The good news is that you don’t have to be today’s buzzed-about indie author to make a decent living at this. Because e-books are being sold today in mind-blowing numbers, you can stay under the radar and still move enough units each month to make a living. It takes luck and perseverance and a growing catalog of content.

Me? I’ve had my own indie publishing imprint since 2005, and have been doing this full time for the last two years. I can tell you it’s thrilling to be able to write what you want, how you want and sell it to book buyers without a middleman screwing everything up or putting their hands in your pocket.

If you could do anything in the world, anything at all, what would it be? Personally, I’d want to do exactly what I’m doing now. The only difference is that it would be from a desk with a view of the beach.  


I’m a full time writer, publisher and digital content creator. I’ve been marking the 8th anniversary of the launch of my indie imprint, Glenneyre Press by sharing some of what I’ve learned about about digital publishing. 


A Pair of Fun Articles on My Writing

A couple of really neat interviews I gave on THE KILLING OF OSAMA BIN LADEN and my writing in general came out last week. The first, at the KINDLE AUTHOR blog, is a great all-around interview by talented writer David Wisehart. Here’s a small excerpt.

DAVID WISEHART: What was your journey as a writer?

MARK YOSHIMOTO NEMCOFF: It’s been a long and winding road for sure. A loooong time ago, during the early ’90s, I lost my job during a bad economy and I started my own business as a professional composer of music for TV and video games. I worked extremely hard and after a while I had done a few national series and a couple of big game titles. I went through some really heavy personal stuff and woke up one day to find that the most horrifying thing had happened to me: I completely lost the ability to write music. All the melodies and stuff I would hear in my head constantly, morning to night, were all gone. Poof. Just like that. Nothing. Crickets. Nada.

I had always been a creative writer in school, and one day while feeling very lost, I had a flash of an idea for a story. All I did for 19 days was write, and in the end, I had penned my first novel, The Doomsday Club, a furious thriller about 4 college friends who inadvertently kill someone and then invent a phony terrorist group to take the blame. I’d never attempted anything longer than a short story, but the book came out really well. I just hit the accelerator and never looked back. This being L.A., as I started showing my book around and getting some good responses, I got it into my head that I should try to break into TV and screenwriting. I put together some specs, got an agent. Got a couple of assignments. Got into the Warner Bros. Drama Writers Fellowship. Had one of my TV scripts directed by Bruce Campbell. Developed a couple of feature screenplays with a producer on the Sony lot. Wrote some more features on assignment… but nothing happened. I got fed up and was ready to give up, but I polished up another novel I had written, a noir thriller called The Art of Surfacing. In 2005, I put the book out in print myself and, needing a way to promote it, stumbled upon an article about creating something called a “podcast.” So, I started this podcast, at first in my car with some cheap mp3 recorder, that within 4 months got me a deal with a podcasting network and then, surprisingly, a drive-time slot on Sirius Satellite Radio five nights a week. An editor at Playboy heard my show and did a nice feature on me and all-of-a-sudden, I was podcasting as my full-time job, making a great living at it.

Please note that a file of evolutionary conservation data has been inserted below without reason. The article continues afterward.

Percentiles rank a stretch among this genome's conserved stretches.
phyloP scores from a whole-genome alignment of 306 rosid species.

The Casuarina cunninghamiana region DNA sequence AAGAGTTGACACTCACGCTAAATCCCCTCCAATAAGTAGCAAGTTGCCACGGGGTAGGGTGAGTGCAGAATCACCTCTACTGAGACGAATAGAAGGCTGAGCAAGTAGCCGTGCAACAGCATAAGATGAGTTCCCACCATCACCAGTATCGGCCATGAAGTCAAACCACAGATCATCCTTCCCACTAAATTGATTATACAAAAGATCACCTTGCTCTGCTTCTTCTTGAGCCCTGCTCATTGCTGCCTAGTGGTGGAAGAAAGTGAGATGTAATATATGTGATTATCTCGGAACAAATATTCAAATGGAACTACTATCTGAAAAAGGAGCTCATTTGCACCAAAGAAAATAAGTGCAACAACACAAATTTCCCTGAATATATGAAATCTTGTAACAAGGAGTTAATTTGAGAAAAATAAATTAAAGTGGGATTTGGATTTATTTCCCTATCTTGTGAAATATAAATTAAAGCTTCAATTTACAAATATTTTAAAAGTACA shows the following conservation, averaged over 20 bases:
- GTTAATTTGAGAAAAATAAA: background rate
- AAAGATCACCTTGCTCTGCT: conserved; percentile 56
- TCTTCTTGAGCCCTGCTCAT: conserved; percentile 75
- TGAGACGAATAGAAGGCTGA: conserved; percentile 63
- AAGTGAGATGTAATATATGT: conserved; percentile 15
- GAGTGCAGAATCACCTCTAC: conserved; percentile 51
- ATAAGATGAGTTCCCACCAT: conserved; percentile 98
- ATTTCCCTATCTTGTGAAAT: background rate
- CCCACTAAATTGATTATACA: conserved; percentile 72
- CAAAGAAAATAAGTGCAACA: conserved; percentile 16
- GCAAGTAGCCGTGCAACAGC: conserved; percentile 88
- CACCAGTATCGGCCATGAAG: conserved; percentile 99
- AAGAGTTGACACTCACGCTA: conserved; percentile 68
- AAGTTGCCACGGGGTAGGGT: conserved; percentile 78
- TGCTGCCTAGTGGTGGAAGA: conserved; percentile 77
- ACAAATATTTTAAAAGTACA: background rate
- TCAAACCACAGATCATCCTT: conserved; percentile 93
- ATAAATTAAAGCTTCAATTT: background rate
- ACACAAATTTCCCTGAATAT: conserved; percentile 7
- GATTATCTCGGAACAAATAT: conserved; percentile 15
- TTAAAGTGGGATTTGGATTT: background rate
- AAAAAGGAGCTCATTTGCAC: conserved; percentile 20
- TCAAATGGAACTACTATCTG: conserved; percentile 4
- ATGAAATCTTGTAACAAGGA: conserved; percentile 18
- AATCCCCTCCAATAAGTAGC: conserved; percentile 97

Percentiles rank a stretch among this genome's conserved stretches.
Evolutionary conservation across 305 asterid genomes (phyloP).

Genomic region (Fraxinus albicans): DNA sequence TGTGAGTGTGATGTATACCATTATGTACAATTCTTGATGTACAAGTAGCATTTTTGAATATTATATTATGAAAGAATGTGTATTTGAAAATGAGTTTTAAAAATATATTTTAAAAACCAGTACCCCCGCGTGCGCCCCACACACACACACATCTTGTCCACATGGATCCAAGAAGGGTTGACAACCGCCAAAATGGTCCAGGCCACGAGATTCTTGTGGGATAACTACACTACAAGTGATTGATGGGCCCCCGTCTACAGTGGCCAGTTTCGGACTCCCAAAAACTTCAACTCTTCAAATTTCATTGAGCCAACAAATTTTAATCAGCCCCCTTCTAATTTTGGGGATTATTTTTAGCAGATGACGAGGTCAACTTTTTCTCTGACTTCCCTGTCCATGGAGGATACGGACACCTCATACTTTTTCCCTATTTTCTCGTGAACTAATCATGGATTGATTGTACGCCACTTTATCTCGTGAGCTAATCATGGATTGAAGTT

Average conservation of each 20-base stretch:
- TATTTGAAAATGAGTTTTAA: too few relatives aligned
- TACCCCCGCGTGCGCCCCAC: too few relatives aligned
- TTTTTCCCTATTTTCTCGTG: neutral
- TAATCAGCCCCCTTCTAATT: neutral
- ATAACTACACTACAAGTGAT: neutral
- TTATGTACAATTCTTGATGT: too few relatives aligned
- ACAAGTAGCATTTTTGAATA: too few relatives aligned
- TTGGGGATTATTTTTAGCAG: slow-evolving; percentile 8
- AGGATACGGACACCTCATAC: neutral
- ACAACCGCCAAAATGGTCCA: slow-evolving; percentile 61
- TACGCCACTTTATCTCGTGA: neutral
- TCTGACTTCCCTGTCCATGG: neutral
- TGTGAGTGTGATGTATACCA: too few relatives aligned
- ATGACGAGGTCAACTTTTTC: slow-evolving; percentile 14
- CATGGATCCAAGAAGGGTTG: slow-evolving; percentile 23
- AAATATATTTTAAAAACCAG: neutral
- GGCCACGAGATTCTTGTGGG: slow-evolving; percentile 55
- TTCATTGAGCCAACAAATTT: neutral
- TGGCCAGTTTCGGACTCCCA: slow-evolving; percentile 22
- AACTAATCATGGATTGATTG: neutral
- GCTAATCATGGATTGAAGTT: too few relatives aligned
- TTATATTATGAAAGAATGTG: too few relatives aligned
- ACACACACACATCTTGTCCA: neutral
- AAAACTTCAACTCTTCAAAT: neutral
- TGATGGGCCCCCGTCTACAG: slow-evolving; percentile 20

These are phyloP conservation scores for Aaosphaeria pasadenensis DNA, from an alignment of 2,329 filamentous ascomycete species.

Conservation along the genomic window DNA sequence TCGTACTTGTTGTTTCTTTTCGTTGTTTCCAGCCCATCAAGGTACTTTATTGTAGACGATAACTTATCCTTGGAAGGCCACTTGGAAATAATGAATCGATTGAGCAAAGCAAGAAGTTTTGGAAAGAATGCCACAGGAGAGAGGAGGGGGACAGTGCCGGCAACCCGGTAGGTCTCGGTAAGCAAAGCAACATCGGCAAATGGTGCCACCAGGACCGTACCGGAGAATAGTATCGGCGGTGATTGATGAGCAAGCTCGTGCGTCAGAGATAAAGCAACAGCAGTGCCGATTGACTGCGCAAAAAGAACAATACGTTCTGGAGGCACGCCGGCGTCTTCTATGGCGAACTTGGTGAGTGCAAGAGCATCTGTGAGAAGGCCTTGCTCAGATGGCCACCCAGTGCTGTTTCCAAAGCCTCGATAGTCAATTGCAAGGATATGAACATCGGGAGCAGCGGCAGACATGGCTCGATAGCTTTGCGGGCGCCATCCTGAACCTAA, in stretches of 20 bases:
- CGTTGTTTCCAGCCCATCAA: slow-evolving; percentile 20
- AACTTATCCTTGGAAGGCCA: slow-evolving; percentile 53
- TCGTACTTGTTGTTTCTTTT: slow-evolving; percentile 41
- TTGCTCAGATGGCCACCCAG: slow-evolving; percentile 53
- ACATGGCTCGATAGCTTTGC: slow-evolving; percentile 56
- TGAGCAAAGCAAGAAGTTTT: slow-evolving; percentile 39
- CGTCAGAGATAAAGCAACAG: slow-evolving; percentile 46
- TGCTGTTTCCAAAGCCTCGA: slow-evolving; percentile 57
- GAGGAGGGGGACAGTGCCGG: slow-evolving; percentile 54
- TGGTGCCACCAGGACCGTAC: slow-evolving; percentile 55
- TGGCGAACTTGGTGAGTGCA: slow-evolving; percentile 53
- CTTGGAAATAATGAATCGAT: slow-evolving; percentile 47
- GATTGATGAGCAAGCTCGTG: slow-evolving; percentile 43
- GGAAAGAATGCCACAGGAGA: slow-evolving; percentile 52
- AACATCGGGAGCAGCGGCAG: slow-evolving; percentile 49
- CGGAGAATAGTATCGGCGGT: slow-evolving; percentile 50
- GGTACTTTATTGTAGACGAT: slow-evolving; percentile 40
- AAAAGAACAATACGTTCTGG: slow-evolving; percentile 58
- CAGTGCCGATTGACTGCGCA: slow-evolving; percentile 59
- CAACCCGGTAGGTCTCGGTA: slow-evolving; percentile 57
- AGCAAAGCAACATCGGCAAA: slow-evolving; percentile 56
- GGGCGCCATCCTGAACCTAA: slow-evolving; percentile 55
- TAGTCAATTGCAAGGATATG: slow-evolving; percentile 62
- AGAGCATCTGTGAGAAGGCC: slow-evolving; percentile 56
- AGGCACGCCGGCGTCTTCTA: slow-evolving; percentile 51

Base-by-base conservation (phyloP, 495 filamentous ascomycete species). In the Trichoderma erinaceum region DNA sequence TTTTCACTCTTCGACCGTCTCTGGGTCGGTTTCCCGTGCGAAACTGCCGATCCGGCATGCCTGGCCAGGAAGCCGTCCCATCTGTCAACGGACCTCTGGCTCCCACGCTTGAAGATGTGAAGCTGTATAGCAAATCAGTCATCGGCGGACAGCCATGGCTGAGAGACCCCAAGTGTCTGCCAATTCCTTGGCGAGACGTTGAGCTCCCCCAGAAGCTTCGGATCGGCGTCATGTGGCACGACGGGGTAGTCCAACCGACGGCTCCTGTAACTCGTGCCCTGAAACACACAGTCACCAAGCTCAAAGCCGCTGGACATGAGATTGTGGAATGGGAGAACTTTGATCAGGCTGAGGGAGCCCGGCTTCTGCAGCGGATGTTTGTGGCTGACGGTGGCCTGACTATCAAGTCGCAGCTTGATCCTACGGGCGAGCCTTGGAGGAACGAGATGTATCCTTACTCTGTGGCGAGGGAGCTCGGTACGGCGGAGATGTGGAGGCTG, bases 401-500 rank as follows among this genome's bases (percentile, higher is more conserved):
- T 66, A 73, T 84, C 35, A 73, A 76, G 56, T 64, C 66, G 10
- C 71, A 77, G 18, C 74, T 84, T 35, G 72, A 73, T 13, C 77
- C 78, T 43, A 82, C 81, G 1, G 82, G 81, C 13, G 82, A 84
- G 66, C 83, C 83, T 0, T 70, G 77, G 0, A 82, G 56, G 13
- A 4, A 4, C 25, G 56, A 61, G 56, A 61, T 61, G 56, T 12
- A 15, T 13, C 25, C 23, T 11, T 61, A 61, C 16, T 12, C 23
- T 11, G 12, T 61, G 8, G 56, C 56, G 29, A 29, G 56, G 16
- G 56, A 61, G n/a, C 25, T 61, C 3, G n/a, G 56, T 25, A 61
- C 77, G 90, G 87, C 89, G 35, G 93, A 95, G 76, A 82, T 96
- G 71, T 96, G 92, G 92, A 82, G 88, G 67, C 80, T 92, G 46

So then, inspired by Scott Sigler, I took an old screenplay of mine that I had optioned a few times but never got made and very quickly adapted it into a book. Number One with a Bullet, came out as a serialized podcast novel and because it was a success (winning a Parsec Award in 2007) I started putting out more original audiobooks and growing my brand as an author. Around that time, I also had this crazy book out about the lives of Hollywood assistants named Where’s My F*cking Latte? After Lindsay Lohan was arrested chasing her assistant in a car, I got a call to appear on “Access Hollywood” to talk aobut the lives of celebrity assistants. Boom. WMFL took off.